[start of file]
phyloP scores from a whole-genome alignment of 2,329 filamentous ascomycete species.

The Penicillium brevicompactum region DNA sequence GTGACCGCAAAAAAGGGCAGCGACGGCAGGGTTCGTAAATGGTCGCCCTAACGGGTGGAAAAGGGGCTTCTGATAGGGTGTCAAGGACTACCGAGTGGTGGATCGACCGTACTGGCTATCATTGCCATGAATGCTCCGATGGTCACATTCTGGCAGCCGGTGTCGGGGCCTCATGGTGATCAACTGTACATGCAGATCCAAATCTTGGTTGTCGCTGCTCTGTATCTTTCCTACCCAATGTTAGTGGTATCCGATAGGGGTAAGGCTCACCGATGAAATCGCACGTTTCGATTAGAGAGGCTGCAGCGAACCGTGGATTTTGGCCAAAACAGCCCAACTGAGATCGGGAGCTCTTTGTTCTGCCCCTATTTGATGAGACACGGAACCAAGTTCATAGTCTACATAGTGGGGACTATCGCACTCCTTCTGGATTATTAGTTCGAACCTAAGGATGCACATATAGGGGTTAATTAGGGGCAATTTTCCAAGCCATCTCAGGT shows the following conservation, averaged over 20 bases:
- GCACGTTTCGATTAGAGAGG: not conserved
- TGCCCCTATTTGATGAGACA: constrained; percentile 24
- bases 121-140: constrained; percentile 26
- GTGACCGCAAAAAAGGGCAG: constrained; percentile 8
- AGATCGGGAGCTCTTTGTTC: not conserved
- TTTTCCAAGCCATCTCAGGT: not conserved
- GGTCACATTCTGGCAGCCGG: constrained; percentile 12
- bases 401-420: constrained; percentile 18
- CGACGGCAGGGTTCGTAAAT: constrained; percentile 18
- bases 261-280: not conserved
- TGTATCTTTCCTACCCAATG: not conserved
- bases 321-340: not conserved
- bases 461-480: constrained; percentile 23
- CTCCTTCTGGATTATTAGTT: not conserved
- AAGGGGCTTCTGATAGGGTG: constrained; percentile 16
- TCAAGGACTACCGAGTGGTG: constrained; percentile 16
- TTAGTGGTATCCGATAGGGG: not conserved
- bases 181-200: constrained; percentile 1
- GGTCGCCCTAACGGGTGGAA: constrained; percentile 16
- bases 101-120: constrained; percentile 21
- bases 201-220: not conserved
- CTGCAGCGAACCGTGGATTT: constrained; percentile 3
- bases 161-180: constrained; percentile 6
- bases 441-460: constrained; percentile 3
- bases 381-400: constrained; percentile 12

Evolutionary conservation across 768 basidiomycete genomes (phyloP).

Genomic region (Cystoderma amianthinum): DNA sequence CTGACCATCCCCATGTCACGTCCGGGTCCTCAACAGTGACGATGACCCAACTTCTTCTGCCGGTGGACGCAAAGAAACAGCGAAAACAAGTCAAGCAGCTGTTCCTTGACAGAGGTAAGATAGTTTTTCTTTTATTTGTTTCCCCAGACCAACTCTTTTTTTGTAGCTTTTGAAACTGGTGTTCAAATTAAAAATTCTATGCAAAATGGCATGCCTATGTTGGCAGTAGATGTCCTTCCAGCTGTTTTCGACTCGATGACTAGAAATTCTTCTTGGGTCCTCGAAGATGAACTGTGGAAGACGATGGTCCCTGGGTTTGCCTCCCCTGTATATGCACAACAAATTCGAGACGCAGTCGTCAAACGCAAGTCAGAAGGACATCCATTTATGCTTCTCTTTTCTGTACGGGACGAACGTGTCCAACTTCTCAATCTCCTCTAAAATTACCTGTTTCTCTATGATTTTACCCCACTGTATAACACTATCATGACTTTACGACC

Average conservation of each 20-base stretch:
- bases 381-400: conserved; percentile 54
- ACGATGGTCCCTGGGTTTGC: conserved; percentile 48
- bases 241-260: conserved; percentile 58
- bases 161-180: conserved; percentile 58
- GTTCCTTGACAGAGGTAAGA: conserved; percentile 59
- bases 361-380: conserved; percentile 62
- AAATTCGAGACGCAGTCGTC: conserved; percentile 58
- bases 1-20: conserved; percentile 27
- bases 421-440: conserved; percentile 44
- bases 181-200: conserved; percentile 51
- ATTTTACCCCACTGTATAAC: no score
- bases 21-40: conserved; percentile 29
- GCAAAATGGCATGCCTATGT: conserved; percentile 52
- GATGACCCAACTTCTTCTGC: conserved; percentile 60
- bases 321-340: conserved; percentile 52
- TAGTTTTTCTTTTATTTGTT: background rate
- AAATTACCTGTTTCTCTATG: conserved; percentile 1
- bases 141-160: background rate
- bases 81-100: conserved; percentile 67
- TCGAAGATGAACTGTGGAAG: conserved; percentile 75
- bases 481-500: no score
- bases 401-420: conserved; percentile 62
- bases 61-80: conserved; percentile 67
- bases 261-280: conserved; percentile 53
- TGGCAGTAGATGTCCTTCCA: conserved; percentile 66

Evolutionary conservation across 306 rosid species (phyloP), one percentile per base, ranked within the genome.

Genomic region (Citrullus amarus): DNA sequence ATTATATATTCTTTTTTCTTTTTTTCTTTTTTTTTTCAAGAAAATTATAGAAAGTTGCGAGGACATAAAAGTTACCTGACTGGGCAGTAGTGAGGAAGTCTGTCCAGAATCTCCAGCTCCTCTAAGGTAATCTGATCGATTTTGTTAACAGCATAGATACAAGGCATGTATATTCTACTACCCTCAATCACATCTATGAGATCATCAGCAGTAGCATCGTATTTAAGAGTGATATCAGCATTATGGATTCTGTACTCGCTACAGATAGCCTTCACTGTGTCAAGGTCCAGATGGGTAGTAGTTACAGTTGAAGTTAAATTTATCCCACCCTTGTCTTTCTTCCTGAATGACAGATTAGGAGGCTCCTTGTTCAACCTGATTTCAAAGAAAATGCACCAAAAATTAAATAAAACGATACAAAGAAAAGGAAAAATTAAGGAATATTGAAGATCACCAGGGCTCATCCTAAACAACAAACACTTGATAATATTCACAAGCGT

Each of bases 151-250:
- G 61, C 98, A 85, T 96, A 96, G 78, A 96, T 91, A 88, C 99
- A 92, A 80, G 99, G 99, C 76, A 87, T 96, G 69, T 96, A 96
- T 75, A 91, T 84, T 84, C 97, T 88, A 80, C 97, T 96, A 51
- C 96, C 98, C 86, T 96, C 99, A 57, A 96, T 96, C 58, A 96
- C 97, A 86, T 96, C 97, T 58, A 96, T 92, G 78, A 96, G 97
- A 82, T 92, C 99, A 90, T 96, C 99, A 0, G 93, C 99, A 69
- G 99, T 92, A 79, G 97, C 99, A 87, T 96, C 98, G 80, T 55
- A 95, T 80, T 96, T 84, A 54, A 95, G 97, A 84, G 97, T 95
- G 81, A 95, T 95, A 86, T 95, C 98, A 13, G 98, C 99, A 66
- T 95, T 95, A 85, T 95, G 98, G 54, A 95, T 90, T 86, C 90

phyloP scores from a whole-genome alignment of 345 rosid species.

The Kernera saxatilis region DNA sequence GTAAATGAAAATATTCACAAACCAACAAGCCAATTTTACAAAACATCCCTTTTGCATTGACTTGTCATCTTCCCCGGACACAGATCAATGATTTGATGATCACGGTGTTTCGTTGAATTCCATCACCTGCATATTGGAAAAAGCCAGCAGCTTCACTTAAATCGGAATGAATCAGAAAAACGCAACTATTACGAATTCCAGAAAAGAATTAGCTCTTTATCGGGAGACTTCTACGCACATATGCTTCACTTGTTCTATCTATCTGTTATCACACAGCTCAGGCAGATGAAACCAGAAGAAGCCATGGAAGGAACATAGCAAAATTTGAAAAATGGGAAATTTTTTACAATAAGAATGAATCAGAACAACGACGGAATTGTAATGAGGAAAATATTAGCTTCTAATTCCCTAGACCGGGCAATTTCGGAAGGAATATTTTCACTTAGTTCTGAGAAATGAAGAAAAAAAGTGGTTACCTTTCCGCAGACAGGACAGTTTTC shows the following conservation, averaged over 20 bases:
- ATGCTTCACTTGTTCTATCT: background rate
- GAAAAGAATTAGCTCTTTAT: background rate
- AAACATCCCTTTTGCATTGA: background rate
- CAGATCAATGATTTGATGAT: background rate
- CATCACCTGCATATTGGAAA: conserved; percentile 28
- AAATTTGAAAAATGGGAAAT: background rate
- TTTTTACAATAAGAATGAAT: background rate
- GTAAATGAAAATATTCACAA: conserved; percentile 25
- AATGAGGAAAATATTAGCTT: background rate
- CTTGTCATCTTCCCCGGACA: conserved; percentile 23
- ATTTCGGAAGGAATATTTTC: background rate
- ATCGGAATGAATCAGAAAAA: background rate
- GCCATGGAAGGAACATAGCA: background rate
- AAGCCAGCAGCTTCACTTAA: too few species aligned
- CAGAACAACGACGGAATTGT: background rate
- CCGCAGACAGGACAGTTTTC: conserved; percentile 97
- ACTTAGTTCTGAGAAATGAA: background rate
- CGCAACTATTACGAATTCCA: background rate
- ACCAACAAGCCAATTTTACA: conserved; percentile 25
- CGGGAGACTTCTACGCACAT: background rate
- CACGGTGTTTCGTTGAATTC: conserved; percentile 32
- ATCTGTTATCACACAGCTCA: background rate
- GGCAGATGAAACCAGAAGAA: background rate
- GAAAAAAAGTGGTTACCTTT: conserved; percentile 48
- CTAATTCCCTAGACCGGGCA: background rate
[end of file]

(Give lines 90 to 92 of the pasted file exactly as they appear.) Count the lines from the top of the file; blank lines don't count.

- CGGGAGACTTCTACGCACAT: background rate
- CACGGTGTTTCGTTGAATTC: conserved; percentile 32
- ATCTGTTATCACACAGCTCA: background rate